On October 5, 1998, the late Eddie Guerrero interrupted a match between Damián 666 and the late Héctor Garza to drop some truths about World Championship Wrestling’s treatment of Latino talent. Truths that, if we’re being honest, apply in other industries as well. “I got one question for you: What has Eric Bischoff done for you? What has Eric Bischoff done for you? That’s exactly what. He hasn’t done nothing for you. Just like you, and you, and me. He’s got us wrestling each other week in and week out,” Guerrero said. “He never gives us the opportunity to wrestle somebody else, to try to climb the ladder of success.”
In three minutes, Guerrero created a faction of lucha libre style fighters. While the New World Order (NWO) wore black and white and the Wolfpac wore red and black, his faction – the Latino World Order – proudly wore the green, white, and red of the Mexican flag. He formed the group by railing against the travel conditions for wrestlers and the backstage politics that kept them fighting each other and not the big names in the company.
Of course, you might think: if World Championship Wrestling (WCW) allowed Guerrero to go on air with his grievances, how much of what he said about the lifestyle could actually be true? “A hundred percent,” Rey Mysterio Jr. told me during an interview at New York Comic-Con on what would have been Guerrero’s 49th birthday. “A hundred percent was true. I remember we would all grab mini vans and we would all jump in, four, five, maybe even more. ”
“None of the bigger guys wanted to work with the smaller guys.”
Many of the Latino wrestlers in the company weren’t the typical size of wrestlers that usually competed for the WCW World Heavyweight Championship. For example, Sting, Randy Savage, Hollywood Hogan, Goldberg, and Kevin Nash held the title in 1998. “None of the bigger guys wanted to work with the smaller guys,” Mysterio said. Together with Guerrero he helped usher in a new era in WCW and later WWE in which cruiserweights – with their speed, agility, and crowd-pleasing style – can challenge for the most prestigious belts.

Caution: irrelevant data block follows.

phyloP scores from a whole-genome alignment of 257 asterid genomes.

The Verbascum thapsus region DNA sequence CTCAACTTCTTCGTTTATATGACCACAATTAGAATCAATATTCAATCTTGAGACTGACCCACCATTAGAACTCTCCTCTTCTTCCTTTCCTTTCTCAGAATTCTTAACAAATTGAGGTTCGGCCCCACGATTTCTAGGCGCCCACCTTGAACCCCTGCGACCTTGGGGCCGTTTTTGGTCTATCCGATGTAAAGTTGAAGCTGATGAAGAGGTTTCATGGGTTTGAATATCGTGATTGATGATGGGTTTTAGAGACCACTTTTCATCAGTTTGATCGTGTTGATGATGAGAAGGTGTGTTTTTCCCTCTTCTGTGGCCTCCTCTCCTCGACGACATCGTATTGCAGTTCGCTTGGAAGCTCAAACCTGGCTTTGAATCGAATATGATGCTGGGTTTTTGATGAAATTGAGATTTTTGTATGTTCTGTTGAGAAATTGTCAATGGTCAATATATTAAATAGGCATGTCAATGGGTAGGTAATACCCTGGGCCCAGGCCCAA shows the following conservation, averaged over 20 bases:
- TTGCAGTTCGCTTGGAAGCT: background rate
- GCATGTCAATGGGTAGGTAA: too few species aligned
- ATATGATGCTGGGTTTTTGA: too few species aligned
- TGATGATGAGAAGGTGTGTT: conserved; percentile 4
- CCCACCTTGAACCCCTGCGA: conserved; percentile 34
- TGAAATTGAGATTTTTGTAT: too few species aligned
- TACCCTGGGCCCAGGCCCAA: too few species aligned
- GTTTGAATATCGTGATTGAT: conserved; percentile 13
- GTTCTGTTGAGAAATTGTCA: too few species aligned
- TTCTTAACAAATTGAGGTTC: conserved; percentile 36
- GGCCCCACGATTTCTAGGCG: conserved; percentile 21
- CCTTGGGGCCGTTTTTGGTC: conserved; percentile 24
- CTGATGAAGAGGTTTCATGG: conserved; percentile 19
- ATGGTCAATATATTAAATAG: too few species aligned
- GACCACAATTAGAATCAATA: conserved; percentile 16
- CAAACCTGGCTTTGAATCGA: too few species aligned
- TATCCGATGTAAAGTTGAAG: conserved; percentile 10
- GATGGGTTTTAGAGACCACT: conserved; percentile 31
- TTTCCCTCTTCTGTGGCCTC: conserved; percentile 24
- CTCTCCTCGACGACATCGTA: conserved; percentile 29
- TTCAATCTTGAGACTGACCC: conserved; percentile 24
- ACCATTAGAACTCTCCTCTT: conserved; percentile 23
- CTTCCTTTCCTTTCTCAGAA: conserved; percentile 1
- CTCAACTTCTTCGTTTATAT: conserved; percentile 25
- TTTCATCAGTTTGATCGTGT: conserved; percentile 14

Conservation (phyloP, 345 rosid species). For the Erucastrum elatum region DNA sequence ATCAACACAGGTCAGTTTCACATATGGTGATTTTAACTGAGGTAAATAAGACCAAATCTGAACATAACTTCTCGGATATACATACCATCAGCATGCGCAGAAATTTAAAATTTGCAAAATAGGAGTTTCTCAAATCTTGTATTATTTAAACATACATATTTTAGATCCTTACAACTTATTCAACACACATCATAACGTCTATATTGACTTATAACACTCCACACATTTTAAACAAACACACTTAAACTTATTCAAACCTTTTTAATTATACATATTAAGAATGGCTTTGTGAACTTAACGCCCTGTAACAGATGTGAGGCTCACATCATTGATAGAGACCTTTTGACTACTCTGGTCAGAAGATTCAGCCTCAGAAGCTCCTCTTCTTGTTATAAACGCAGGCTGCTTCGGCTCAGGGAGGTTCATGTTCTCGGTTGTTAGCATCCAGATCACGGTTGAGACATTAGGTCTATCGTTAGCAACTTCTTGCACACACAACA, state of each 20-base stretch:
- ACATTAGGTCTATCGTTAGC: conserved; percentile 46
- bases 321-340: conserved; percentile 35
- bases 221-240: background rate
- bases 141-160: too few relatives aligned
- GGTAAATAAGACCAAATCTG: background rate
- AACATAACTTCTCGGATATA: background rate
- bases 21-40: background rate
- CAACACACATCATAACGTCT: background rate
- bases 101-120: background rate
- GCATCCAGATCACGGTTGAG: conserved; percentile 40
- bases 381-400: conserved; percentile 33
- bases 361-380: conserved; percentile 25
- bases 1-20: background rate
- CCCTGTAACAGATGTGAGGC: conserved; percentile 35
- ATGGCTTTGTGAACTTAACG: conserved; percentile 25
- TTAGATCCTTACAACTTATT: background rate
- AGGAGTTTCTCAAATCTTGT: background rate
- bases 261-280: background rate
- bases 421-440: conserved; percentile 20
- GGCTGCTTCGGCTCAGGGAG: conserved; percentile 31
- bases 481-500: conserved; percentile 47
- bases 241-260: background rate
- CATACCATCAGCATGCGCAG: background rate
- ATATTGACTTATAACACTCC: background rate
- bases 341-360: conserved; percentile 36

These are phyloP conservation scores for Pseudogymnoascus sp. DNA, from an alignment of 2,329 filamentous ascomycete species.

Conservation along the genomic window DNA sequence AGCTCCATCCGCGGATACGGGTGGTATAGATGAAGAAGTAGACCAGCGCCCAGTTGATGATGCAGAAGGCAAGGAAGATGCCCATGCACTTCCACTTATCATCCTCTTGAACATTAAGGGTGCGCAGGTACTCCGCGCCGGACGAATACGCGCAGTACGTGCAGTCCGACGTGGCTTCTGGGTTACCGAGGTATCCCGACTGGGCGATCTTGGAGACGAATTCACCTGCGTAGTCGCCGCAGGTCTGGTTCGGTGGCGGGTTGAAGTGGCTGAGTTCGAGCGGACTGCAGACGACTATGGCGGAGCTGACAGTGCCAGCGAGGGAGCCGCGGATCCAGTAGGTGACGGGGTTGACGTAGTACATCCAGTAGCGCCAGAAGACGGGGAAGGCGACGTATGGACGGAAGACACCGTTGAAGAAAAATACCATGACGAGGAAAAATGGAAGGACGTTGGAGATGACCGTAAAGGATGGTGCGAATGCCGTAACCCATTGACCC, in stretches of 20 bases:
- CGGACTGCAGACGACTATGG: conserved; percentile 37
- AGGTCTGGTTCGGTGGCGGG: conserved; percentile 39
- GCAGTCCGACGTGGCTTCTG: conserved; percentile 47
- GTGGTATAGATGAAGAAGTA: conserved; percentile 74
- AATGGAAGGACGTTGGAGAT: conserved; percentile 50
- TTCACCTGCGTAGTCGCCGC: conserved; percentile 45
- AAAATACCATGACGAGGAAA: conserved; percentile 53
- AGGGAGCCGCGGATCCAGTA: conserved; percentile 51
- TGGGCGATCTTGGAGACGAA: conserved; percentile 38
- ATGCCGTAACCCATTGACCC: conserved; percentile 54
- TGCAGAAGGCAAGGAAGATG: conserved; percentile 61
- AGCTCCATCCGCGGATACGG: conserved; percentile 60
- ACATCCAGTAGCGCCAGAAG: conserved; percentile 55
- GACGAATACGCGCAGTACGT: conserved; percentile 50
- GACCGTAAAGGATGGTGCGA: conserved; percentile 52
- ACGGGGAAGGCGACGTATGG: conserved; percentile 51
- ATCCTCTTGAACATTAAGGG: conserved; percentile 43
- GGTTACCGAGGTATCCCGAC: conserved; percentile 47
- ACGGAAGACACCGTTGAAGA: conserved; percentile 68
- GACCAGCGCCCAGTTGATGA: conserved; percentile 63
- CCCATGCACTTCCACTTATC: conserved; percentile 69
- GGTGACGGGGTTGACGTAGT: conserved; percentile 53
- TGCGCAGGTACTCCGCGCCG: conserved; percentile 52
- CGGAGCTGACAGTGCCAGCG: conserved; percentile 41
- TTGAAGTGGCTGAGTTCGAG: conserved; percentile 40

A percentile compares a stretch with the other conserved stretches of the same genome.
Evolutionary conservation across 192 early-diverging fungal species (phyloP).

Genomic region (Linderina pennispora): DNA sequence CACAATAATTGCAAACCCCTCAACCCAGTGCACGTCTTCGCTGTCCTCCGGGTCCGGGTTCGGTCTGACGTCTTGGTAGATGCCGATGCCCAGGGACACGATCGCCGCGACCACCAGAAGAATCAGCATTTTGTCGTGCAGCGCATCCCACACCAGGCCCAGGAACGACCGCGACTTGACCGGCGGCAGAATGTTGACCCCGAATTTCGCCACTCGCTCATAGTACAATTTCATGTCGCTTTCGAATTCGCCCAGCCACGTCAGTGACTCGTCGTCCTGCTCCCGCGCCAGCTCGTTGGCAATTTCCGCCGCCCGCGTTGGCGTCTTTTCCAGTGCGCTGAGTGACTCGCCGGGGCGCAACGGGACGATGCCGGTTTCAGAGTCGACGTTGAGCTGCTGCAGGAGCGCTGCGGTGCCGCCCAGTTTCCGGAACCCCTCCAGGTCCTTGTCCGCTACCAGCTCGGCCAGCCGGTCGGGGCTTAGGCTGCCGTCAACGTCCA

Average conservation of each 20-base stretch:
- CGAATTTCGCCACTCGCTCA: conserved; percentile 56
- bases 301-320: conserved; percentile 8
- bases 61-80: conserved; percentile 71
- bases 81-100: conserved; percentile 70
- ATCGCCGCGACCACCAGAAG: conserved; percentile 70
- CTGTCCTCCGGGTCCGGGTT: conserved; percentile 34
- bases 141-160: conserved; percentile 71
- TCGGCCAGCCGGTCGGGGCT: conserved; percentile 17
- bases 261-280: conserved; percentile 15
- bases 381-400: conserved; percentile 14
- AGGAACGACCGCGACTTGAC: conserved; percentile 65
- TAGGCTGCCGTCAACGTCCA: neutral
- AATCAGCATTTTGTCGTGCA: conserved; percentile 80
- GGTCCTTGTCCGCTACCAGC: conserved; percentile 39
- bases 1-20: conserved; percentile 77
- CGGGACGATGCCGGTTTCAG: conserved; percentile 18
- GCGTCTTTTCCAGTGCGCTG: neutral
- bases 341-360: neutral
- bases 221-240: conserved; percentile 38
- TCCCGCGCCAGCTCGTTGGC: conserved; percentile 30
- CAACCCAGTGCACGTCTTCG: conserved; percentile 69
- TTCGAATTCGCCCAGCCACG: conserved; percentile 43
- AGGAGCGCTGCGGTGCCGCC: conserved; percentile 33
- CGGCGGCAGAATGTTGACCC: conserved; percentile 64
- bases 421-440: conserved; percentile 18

In addition to Mysterio and Guerrero, the LWO featured the talented Juventud Guerrera, Psychosis, La Parka, El Dandy, Silver King, Villano V, Damien, Ciclope, and Héctor Garza.
Guerrero’s speech also complained about the politics behind the scenes that made it hard for him and the other guys to move forward. Mysterio understood Guerrero’s beef, but avoided most of the drama because of his youth. “I wasn’t so mixed up in the politics because I was only 21,” he said. “I was just enjoying life. I was doing whatever they asked me to do and I would do it with a smile on my face, always.”
Even though Guerrero specifically complained about the federation only pitting luchadores against other luchadores, the LWO feuded with Mysterio before he eventually joined the group. The stable had many of its matches against other Latino wrestlers. “Eddie started to do his own thing with the LWO, and that’s true we worked against each other because we had the best matches,” Mysterio said. “So if we weren’t gonna get the push that we deserved we were at least gonna give them the best match every night.”
He’s right – I mean, just watch this damn match:
“I remember what Eddie did was try to pick out the best Hispanic wrestlers.”
Latino World Order only lasted a few months, and didn’t have the popularity of the main NWO, but as a little brown kid, to me, there was something so cool about watching Latinos proudly wearing their flag and doing their own thing. Mysterio remembers the time fondly. “That was such a brief moment for me but I do remember that we had a great roster put together. I remember what Eddie did was try to pick out the best Hispanic wrestlers and put them all in one group and try to dominate,” he said. “If it was gonna be complicated to work with the top talent, at least we were gonna have fun amongst ourselves. That’s what we did every night.”
These days, you can catch Mysterio on Lucha Underground, where he and other lucha libre style fighters don’t need to worry about getting the push they deserve.